On Sept. 20, Pittsfield Charter Township celebrated its heritage with the seventh annual Harvest Festival. Families came to the historic Sutherland-Wilson Farm to hear music, play games, ride on a hay wagon, learn about their history, get close to farm animals and otherwise enjoy the event.
This year also marks the 200th anniversary of the first survey of the region. Craig Amey, a surveyor himself, told visitors how it was done in the 19th century.
Charting of Michigan territory began in 1815 and continued until 1857, 20 years after it became a state. The survey started in the southeast corner and ended in the Upper Peninsula according to Amey.
Amey provided detailed descriptions of the tools these pioneers used and the challenges they encountered. Distances were measured in chains and links. The chains were 66 feet long composed of 100 links.
Treasurer Patricia Scribner kicked off the event. Just before the Saline Fiddlers Philharmonic entertained the crowd with songs and strings, the renovated mid nineteenth century barn on the property was dedicated.
Donald and Betty LeClair participated in the ribbon cutting for the barn that has been named in their honor. They were charter members of the Pittsfield Charter Township Historical Society and leaders in the restoration project.
The farm has limited parking. People arrived at the celebration both by shuttle bus from the Harvest School parking lot and by the new Lohr-Textile Pathway.
The many children who came were delighted by the opportunity to touch and feed friendly farm animals at the petting zoo. At other times their parents directed them to sit on a tractor, a hobbyhorse, and a nineteenth century carriage for cute photos. They did not seem to mind.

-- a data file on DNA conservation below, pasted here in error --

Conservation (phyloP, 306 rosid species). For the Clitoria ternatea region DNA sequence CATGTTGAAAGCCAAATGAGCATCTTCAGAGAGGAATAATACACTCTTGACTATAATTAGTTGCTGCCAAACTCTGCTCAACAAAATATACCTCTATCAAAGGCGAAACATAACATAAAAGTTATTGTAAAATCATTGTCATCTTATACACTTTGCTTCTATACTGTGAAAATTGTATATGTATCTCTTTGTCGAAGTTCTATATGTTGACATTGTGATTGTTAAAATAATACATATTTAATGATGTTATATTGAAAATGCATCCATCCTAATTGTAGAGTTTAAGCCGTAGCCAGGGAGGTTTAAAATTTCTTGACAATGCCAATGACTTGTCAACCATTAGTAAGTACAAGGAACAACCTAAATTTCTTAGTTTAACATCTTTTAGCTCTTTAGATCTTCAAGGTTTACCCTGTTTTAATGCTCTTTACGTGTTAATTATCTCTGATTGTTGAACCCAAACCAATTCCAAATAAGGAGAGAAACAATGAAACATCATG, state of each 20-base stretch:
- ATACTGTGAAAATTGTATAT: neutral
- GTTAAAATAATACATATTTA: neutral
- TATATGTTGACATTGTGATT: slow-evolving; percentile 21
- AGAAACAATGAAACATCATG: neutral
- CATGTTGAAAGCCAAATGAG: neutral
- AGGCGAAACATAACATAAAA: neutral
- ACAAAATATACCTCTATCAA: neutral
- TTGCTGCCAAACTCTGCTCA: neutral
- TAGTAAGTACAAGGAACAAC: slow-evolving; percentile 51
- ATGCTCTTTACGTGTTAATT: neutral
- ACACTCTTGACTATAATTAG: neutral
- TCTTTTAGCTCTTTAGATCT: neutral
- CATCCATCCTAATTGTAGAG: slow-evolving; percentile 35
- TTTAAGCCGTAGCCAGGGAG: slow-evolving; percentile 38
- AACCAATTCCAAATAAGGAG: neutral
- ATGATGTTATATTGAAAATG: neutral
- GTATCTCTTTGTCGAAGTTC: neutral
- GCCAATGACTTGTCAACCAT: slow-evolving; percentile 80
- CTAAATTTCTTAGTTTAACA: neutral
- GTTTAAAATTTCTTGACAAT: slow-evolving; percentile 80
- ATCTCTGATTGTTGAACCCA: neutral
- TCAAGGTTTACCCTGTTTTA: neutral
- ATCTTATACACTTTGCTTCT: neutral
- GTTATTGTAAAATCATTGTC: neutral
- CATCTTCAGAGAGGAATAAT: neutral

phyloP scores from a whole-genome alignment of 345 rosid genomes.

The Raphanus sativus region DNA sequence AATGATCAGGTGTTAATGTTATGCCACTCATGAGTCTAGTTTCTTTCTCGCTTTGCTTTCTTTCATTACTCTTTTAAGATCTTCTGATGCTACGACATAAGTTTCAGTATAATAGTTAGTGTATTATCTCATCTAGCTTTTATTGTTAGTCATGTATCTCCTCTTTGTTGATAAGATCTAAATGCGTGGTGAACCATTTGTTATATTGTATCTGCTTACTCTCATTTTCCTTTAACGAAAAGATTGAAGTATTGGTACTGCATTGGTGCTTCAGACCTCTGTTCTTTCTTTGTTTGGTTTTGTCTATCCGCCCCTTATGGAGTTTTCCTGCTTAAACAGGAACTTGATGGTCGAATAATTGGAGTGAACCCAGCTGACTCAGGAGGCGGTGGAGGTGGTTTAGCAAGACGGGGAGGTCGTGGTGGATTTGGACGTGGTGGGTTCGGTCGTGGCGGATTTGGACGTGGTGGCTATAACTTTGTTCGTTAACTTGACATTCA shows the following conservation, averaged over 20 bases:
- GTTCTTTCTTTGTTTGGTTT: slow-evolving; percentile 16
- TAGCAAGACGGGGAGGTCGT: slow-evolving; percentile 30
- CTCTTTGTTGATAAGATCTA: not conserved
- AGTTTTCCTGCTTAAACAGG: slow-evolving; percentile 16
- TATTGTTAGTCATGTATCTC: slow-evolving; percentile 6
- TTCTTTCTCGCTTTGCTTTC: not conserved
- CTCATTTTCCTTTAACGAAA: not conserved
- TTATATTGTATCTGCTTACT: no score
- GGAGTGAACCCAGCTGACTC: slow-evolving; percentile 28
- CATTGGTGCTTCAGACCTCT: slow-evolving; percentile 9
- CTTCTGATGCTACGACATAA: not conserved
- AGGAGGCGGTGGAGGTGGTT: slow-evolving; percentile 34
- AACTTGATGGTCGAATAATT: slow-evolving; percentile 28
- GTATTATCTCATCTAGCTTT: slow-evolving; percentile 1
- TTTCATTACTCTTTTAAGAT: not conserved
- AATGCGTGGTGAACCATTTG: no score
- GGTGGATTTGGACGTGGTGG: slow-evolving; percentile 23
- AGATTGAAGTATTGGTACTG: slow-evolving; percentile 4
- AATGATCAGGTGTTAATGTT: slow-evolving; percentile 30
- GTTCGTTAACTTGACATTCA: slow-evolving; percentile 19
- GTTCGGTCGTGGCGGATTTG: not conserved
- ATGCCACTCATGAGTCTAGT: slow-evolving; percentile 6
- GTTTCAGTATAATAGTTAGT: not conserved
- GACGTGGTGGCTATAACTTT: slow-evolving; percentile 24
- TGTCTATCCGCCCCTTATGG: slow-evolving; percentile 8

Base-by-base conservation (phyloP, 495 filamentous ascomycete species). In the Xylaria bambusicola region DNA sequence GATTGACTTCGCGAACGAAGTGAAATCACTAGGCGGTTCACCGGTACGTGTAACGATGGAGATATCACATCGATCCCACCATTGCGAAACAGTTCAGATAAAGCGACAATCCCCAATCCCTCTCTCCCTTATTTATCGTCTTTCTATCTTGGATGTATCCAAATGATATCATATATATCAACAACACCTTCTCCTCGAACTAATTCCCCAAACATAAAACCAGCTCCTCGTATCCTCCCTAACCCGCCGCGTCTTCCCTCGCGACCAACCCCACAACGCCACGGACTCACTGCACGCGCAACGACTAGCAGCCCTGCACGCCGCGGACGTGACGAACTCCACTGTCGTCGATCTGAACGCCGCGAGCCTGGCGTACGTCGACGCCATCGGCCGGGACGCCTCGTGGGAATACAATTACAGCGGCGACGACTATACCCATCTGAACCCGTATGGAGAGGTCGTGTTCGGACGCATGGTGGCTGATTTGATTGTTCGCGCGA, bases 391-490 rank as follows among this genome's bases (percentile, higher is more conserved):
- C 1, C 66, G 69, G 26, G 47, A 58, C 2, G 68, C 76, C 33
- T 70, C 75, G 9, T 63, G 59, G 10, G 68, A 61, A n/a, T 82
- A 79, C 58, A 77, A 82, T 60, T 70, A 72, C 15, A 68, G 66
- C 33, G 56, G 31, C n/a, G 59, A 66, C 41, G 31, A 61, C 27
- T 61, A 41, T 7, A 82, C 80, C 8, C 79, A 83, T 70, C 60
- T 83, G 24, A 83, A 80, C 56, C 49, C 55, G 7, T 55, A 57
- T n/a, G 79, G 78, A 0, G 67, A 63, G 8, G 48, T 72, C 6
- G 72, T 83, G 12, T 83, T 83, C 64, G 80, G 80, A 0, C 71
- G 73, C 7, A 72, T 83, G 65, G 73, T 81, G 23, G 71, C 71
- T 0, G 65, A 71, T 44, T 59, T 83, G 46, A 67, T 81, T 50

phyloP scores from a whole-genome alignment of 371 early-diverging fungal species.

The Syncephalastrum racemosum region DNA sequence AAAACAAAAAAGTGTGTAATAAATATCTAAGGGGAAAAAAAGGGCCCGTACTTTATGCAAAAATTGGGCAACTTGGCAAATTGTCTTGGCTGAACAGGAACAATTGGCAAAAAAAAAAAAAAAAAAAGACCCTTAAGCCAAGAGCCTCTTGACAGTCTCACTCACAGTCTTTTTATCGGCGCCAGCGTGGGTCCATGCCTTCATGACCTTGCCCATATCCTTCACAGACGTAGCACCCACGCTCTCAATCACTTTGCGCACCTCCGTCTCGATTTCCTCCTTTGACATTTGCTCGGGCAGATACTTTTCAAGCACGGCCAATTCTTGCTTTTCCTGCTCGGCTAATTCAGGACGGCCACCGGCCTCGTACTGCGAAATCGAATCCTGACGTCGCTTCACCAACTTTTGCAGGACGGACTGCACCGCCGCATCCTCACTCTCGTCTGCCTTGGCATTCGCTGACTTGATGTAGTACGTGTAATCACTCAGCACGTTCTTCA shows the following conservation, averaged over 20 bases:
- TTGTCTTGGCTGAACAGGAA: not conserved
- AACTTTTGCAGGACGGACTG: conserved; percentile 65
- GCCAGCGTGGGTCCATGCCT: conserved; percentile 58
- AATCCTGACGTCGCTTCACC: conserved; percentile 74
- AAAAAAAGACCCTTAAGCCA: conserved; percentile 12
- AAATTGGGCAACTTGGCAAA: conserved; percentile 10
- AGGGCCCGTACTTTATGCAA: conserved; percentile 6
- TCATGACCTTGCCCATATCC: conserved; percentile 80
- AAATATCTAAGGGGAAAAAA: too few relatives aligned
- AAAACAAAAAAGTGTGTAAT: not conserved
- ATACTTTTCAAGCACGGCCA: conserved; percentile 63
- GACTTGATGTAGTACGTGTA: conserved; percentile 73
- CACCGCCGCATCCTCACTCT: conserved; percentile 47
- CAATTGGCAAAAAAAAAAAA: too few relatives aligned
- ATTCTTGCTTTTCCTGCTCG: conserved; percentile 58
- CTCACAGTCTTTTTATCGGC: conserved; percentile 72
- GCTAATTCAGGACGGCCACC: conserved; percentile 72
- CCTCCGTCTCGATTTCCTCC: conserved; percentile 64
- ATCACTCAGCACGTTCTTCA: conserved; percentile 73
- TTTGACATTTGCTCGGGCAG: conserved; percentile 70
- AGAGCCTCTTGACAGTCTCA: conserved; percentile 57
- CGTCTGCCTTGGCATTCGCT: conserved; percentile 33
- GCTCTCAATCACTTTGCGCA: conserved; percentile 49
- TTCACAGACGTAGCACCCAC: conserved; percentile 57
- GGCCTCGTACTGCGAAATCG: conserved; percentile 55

Families also enjoyed a hayride through the adjoining neighborhood and games such as beanbag toss and ladder toss. A food vendor provided hotdogs.
The historical society had a bake sale, a woodcraft sale and a half price sale for bricks for their Pave the Path project. All of these were fundraisers for the group.
Various historical society members participated in giving tours of the old Sutherland farmhouse. It was built in the 1840s and housed six generations of Sutherlands until 2000 when the township purchased it for a historical museum.
The house is still undergoing restoration, often to remove things that have been added over the years. However several rooms are open for viewing and contain period furnishings.
The Rentschler Farm Museum in the City of Saline hosts Harvest Time from noon to 5 p.m., Oct. 24.